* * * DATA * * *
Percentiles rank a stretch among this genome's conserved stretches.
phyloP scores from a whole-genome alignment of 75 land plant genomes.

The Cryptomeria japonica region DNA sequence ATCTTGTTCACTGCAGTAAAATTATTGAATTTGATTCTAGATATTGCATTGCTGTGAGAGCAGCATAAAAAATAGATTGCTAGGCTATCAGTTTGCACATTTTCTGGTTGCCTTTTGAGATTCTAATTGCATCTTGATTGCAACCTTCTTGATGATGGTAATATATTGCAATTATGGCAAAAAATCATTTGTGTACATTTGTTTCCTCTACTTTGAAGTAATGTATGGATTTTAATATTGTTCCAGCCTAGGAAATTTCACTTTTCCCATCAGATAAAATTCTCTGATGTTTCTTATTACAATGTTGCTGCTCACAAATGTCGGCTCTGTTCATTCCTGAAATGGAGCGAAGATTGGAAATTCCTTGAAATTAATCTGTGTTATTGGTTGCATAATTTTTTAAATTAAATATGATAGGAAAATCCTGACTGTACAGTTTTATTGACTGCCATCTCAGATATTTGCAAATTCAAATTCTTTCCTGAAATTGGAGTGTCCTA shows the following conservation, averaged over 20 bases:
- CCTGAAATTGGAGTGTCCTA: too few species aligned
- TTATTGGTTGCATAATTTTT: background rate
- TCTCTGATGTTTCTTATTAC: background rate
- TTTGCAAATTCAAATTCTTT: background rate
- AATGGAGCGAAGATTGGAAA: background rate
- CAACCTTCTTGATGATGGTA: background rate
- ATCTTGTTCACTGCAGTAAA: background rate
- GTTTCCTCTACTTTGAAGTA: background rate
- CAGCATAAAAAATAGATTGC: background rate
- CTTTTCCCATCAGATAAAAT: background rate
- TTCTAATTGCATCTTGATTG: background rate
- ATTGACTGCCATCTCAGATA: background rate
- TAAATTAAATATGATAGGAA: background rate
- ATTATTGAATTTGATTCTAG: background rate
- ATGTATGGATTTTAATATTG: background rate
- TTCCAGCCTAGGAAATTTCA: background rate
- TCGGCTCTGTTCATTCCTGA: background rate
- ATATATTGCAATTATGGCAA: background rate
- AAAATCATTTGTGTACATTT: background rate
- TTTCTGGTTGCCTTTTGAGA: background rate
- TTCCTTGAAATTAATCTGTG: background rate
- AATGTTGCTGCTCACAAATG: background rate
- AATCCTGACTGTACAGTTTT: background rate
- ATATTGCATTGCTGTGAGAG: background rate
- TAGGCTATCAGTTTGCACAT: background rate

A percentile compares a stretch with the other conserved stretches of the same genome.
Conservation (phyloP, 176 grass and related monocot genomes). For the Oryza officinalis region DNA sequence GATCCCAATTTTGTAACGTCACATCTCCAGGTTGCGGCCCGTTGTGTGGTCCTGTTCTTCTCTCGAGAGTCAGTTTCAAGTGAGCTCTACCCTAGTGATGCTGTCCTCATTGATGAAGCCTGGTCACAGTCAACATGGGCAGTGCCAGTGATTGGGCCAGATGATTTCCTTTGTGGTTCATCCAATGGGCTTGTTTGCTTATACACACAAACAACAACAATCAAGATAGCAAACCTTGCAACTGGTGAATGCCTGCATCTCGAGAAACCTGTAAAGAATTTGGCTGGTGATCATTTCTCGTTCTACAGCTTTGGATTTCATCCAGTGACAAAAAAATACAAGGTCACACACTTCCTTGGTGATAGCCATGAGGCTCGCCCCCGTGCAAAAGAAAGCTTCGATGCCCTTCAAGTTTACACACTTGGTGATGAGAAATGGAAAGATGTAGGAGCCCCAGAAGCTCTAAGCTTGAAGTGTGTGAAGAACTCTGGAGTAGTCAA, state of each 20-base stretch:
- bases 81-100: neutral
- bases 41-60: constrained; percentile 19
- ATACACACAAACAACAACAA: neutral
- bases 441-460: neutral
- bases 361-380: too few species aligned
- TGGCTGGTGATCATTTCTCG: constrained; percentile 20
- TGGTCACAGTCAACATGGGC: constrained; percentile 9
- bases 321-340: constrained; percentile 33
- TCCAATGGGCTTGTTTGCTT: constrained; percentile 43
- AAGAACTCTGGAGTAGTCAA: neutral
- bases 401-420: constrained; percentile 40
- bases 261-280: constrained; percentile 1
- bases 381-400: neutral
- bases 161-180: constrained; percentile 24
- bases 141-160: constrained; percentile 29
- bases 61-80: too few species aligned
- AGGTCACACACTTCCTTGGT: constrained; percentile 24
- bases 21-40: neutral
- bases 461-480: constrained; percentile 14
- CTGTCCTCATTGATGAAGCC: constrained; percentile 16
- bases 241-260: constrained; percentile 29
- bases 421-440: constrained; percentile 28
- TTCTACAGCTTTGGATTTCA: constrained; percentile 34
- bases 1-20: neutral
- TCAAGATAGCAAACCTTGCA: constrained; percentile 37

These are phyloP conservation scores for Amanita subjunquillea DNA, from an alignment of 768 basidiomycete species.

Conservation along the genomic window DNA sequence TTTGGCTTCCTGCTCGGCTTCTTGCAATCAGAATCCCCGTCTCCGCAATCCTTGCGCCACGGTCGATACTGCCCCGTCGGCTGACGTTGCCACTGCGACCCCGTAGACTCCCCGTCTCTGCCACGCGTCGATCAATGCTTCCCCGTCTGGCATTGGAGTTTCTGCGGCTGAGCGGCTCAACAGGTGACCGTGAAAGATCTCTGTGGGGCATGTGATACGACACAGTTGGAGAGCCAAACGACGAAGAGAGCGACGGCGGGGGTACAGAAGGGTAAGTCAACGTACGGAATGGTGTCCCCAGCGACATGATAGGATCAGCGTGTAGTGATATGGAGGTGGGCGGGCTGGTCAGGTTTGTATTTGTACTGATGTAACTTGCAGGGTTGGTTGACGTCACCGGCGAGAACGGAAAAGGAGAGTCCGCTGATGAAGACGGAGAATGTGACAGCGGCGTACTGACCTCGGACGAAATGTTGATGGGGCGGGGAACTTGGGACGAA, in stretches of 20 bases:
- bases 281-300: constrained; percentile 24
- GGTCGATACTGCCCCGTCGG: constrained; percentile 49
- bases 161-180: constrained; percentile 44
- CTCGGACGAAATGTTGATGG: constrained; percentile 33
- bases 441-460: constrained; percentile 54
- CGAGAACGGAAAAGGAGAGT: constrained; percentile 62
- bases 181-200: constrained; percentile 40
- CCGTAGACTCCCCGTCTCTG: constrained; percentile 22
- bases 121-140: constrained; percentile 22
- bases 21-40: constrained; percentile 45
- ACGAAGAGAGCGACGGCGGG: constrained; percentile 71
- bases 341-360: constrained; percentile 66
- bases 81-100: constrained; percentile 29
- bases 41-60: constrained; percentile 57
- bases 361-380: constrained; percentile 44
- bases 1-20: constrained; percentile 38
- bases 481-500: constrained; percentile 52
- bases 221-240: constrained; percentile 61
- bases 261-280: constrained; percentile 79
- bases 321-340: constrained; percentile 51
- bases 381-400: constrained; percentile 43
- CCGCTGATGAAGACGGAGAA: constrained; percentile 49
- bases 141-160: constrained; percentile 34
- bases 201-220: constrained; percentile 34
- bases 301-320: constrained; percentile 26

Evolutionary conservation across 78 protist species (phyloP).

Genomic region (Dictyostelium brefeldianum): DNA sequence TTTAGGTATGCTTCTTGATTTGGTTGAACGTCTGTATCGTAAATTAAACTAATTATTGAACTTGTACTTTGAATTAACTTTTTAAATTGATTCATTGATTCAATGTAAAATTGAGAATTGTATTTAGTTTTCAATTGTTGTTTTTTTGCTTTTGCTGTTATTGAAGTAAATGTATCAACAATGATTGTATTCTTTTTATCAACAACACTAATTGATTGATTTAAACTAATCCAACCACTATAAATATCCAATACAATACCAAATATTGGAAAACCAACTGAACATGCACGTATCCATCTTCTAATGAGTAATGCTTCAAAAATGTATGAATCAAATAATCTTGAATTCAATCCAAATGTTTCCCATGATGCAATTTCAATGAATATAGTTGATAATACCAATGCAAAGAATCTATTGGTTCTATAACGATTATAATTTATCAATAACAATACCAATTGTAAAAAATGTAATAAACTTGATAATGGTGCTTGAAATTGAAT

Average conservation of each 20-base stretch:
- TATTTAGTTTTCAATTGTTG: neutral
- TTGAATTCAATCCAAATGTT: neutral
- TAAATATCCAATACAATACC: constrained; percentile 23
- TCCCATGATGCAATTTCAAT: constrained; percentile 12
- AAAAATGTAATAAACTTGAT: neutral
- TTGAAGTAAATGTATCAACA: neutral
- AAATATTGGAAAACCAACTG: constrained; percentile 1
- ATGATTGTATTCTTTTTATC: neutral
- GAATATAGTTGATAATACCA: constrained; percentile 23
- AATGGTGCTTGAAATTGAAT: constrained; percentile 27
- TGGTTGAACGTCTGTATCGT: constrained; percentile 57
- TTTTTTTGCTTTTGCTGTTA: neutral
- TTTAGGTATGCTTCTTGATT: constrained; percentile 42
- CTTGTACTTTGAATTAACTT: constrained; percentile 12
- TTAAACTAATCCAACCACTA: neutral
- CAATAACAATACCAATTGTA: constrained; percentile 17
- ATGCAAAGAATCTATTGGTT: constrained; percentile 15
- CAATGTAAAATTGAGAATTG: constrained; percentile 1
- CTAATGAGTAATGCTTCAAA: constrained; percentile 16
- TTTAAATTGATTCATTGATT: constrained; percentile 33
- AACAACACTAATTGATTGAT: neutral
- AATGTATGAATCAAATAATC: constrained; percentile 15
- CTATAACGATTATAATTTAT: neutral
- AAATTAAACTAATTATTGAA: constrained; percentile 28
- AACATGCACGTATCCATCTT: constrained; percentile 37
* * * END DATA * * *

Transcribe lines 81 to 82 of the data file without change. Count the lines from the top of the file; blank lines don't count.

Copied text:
- bases 201-220: constrained; percentile 34
- bases 301-320: constrained; percentile 26